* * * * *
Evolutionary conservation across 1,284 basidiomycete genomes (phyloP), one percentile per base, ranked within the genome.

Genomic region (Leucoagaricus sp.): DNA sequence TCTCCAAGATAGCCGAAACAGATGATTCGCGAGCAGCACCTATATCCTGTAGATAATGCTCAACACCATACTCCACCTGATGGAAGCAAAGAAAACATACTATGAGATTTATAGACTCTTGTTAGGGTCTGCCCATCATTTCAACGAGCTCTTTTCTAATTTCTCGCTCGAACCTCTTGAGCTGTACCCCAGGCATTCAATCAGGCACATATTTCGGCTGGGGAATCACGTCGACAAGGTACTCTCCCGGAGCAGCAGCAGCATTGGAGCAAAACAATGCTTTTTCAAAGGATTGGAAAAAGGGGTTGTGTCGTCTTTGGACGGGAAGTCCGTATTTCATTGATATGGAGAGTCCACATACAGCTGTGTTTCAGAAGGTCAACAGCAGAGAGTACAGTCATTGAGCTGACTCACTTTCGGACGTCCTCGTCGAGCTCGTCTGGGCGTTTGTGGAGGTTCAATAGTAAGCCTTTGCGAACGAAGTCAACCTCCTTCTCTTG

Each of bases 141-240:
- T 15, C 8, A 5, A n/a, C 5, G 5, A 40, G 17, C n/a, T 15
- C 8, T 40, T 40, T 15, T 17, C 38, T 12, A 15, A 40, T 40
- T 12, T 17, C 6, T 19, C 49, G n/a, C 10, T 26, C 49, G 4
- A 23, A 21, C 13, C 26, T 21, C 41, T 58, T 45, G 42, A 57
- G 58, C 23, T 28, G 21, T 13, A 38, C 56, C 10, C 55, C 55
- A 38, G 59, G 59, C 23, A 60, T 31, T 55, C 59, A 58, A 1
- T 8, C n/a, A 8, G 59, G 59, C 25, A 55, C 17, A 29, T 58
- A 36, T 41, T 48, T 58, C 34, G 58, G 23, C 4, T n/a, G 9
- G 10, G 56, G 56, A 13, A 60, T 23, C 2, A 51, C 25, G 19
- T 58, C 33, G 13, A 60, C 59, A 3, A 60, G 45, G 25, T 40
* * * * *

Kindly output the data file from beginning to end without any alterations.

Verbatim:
Evolutionary conservation across 1,284 basidiomycete genomes (phyloP), one percentile per base, ranked within the genome.

Genomic region (Leucoagaricus sp.): DNA sequence TCTCCAAGATAGCCGAAACAGATGATTCGCGAGCAGCACCTATATCCTGTAGATAATGCTCAACACCATACTCCACCTGATGGAAGCAAAGAAAACATACTATGAGATTTATAGACTCTTGTTAGGGTCTGCCCATCATTTCAACGAGCTCTTTTCTAATTTCTCGCTCGAACCTCTTGAGCTGTACCCCAGGCATTCAATCAGGCACATATTTCGGCTGGGGAATCACGTCGACAAGGTACTCTCCCGGAGCAGCAGCAGCATTGGAGCAAAACAATGCTTTTTCAAAGGATTGGAAAAAGGGGTTGTGTCGTCTTTGGACGGGAAGTCCGTATTTCATTGATATGGAGAGTCCACATACAGCTGTGTTTCAGAAGGTCAACAGCAGAGAGTACAGTCATTGAGCTGACTCACTTTCGGACGTCCTCGTCGAGCTCGTCTGGGCGTTTGTGGAGGTTCAATAGTAAGCCTTTGCGAACGAAGTCAACCTCCTTCTCTTG

Each of bases 141-240:
- T 15, C 8, A 5, A n/a, C 5, G 5, A 40, G 17, C n/a, T 15
- C 8, T 40, T 40, T 15, T 17, C 38, T 12, A 15, A 40, T 40
- T 12, T 17, C 6, T 19, C 49, G n/a, C 10, T 26, C 49, G 4
- A 23, A 21, C 13, C 26, T 21, C 41, T 58, T 45, G 42, A 57
- G 58, C 23, T 28, G 21, T 13, A 38, C 56, C 10, C 55, C 55
- A 38, G 59, G 59, C 23, A 60, T 31, T 55, C 59, A 58, A 1
- T 8, C n/a, A 8, G 59, G 59, C 25, A 55, C 17, A 29, T 58
- A 36, T 41, T 48, T 58, C 34, G 58, G 23, C 4, T n/a, G 9
- G 10, G 56, G 56, A 13, A 60, T 23, C 2, A 51, C 25, G 19
- T 58, C 33, G 13, A 60, C 59, A 3, A 60, G 45, G 25, T 40